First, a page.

Saturday, March 21, 2015

Chest Pain, LVH with Incomplete LBBB, and ST Elevation

A middle aged male with history of bicuspid aortic valve and aortic stenosis complained of 30 minutes of chest pain and dyspnea.  He described it as tightness and pressure.  Vital signs were normal and he appeared well.

Here is the initial ECG:
There is profound LVH with incomplete LBBB, with a QRS of 118 ms.  There is marked ST elevation in precordial leads. Although this can be seen with this degree of LVH and incomplete LBBB, one must entertain the possibility of anterior STEMI.
The ST/S ratio is 5/28 in lead V2, for a ratio of 0.18.   

Though 0.18 is less than 0.25, and of course also less than 0.20, it is still quite a high ratio.   A mean maximal ST/S ratio for a cohort of patients with complete LBBB is 0.10 (95% CI: 0.9-0.11).  

Worried about STEMI, a bedside echo was immediately recorded. Here is the parasternal long axis:

There is profound LVH and good wall motion

Here is a still image:
The arrows highlight the wide aortic root

A parasternal short axis was done:

This shows profound LVH with overall good wall motion.  In particular, the anterior wall and septum have good wall motion.  This makes anterior STEMI very unlikely.

The aortic root was not initially noticed, but the physicians were confident there was no STEMI.

Suddenly the pain resolved spontaneously after 45 minutes.

The initial troponin I returned elevated at 0.128 ng/mL, at which point another ECG was recorded:
No change, consistent with the interpretation that this is the baseline ECG

The on-call cardiologist was consulted for management of this patient with a positive troponin and worrisome ST segments.  Because of the history of bicuspid aortic valve, the cardiologist was concerned about possible Aortic Dissection and suggested a chest CT.

After a second look at the echo, there was more suspicion of dissection, and a CT was ordered.  Here is one image:
This shows a large aortic root aneurysm that also has a subtle dissection (low density thin lines in the midst of the contrast is a dissection flap)

A repeat ECG was essentially unchanged.

Consistent with massive LVH

The patient went to the Operating Room.

(I am not completely certain that there was no involvement of the coronary cusps, with resulting partial occlusion of the left main and resulting NonSTEMI, but the serial ECGs do not support this).

A later transesophageal echo showed that the initial dissection flap obstructed the right coronary cusp and resulted in occlusion of the RCA, but then a hole in the flap developed which restored flow to the RCA.  This is probably why the pain was relieved after 45 minutes.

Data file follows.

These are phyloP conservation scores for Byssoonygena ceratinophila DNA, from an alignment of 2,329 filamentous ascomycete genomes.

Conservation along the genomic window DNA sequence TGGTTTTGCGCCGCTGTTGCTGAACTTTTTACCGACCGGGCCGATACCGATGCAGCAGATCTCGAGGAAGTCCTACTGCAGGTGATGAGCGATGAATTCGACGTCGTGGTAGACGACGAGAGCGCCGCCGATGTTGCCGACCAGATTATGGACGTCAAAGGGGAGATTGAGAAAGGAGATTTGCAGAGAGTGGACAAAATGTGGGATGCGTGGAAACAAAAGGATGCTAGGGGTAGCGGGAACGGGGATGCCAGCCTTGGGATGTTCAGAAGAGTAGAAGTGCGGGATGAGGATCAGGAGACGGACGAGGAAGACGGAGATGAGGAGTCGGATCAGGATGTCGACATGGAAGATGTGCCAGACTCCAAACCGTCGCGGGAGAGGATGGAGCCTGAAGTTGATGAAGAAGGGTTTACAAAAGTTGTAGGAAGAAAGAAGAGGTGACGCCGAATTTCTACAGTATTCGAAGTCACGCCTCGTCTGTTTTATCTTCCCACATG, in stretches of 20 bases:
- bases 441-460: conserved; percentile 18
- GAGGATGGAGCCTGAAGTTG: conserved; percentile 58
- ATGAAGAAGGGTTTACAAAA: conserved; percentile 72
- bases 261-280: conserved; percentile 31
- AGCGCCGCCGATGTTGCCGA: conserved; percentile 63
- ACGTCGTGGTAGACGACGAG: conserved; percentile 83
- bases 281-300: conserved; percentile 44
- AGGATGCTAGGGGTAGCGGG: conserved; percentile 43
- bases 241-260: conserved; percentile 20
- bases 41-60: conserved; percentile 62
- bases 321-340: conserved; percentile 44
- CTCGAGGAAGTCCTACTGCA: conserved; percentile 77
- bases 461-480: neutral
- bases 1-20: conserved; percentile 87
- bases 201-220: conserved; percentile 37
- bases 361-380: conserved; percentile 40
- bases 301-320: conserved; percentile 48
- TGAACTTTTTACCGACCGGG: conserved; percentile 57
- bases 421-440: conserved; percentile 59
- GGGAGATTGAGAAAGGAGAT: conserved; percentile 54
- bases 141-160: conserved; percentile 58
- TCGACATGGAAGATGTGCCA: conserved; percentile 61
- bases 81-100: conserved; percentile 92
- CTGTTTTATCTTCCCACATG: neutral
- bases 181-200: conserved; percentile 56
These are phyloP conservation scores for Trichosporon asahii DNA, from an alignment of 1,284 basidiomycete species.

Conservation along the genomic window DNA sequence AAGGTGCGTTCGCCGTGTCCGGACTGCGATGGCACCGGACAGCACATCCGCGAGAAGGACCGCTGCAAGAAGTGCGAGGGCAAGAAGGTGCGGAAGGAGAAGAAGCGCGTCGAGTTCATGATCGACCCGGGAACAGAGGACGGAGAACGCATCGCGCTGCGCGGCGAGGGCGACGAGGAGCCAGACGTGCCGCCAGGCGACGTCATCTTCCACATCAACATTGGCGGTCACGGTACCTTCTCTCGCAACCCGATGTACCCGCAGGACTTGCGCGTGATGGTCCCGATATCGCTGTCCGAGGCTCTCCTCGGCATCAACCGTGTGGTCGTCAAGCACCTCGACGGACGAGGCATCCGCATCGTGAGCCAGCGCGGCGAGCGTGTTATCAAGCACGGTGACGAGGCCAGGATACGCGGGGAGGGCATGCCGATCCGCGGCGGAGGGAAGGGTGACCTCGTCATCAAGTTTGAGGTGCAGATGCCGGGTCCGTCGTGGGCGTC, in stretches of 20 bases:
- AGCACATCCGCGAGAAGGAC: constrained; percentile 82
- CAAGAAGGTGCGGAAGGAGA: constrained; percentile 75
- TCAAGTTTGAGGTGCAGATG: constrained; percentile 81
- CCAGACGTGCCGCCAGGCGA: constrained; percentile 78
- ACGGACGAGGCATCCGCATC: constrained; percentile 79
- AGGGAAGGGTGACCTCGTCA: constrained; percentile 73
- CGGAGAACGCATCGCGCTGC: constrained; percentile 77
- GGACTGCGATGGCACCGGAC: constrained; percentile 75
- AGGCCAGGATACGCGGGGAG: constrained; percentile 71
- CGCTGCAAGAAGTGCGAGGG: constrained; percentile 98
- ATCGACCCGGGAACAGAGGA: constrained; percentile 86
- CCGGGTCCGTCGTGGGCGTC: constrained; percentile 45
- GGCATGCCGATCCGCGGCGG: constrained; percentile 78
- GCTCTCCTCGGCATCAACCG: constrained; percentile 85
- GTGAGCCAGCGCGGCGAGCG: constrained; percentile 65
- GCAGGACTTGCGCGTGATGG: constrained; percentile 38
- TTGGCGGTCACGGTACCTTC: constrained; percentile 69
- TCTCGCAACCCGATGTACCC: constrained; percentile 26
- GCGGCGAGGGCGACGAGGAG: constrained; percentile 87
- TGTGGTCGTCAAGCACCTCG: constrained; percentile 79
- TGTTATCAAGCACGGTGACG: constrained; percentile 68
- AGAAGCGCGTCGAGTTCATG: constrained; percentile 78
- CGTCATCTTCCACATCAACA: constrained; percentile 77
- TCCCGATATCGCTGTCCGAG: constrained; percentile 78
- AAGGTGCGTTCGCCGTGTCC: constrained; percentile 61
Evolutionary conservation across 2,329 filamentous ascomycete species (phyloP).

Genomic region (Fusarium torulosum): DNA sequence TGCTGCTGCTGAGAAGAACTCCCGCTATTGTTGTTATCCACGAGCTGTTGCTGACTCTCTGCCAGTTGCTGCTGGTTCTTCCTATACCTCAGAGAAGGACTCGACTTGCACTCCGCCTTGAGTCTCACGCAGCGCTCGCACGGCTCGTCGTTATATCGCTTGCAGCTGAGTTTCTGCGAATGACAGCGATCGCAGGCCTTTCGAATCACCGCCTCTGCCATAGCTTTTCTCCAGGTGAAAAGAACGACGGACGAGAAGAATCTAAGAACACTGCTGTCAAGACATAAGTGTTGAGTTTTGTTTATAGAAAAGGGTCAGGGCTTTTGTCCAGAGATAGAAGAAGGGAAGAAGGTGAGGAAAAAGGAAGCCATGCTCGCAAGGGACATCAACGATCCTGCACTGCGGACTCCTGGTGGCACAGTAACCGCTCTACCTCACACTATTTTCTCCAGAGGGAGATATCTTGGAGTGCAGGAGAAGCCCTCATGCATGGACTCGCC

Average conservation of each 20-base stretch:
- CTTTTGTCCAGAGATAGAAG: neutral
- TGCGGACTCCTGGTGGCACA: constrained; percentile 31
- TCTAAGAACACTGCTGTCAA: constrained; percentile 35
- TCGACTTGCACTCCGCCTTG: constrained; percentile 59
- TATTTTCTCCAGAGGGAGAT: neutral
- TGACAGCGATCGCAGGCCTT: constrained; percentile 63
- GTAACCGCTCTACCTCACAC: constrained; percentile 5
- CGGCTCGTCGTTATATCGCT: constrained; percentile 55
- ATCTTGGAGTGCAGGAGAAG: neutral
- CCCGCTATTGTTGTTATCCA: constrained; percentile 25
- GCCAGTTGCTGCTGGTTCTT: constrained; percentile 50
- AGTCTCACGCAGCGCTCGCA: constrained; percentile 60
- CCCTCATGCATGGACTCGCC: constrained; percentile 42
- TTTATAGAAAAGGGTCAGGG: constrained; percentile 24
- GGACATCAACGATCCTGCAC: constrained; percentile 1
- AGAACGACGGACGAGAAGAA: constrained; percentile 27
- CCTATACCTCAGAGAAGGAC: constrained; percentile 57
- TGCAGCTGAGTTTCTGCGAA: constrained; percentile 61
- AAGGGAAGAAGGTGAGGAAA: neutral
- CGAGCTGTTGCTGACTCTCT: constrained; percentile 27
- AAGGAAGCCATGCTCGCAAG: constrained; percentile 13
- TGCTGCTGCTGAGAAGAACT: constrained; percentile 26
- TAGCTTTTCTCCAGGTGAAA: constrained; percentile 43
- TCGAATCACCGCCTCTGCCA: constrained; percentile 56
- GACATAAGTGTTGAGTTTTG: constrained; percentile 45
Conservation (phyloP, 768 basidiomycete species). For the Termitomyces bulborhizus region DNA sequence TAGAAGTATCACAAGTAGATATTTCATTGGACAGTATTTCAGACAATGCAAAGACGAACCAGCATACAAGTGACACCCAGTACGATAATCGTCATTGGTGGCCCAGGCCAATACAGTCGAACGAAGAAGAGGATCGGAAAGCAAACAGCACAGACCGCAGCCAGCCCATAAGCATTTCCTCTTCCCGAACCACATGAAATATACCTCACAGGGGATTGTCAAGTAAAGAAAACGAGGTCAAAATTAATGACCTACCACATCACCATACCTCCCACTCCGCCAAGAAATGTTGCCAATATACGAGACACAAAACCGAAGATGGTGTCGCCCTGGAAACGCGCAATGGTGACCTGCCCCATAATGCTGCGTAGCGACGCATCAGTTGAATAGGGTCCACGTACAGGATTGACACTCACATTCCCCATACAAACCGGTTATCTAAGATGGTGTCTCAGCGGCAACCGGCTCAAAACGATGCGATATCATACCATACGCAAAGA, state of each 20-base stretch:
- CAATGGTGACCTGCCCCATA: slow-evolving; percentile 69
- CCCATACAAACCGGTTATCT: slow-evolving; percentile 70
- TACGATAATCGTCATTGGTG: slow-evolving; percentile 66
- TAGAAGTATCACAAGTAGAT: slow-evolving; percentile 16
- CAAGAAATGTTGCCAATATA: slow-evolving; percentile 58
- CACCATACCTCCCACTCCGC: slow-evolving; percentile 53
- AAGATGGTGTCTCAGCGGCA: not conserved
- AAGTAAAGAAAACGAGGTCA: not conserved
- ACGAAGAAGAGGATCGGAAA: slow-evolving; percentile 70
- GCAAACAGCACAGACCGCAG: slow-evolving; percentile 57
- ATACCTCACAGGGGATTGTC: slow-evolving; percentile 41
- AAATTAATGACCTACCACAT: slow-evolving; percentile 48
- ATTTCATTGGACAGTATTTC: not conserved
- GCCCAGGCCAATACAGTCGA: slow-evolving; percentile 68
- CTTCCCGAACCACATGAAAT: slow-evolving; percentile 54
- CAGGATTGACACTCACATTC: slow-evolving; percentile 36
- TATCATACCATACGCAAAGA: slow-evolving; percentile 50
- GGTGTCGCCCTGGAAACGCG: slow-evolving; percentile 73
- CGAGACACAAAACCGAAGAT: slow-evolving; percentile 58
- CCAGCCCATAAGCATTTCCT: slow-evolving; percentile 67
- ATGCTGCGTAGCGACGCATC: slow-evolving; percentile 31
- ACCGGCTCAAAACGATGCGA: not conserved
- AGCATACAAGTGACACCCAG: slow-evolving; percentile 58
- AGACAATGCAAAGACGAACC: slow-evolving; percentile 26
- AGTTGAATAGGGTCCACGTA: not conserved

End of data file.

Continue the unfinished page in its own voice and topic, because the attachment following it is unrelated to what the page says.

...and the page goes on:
Learning points:

1) Massive LVH can evolve over time to incomplete, or complete, LBBB, and it can have ST elevation that mimics STEMI.
2) Use ED echo to confirm good wall motion when there is anterior ST elevation due to LVH
3) Don't forget aortic dissection!


  1. Steve, is there a flap seen in the root?

    1. Brooks,
      I think it is there, but I'm not sure how certain one would be of its presence from a prospective viewpoint.

  2. Great case, Steve! Highlights the utility of basic echo in the undifferentiated chest pain patient. The aortic root is EXTREMELY wide on the PSLA! The RVOT, Aortic Root, & LA should all be approximately the same width on this view. (Rule of "thirds"...1/3, 1/3, 1/3) The AR is wider than both the RVOT & LA combined! Flap or no flap, this is absolutely diagnostic of aneurysm/dissection.


    1. This was more interesting even than that. I found out later that there had been obstruction of the right coronary cusp, and that the main channel had broken through the flap and restored flow. So some of the chest pain was due to RCA ischemia, and resolution was due to restoration of flow!

    2. As a paramedic in the field, seeing this ECG with an anginal equivalent, I would have to call a STEMI. What are your thought from the first responder POV

    3. Cale,
      Agree. Although it does depend on how your degree of sophistication.
      You would have to be very very good at reading these pseudoinfarction patterns, and confident, to not activate.


DEAR READER: I have loved receiving your comments, but I am no longer able to moderate them. Since the vast majority are SPAM, I need to moderate them all. Therefore, comments will rarely be published any more. So Sorry.

Recommended Resources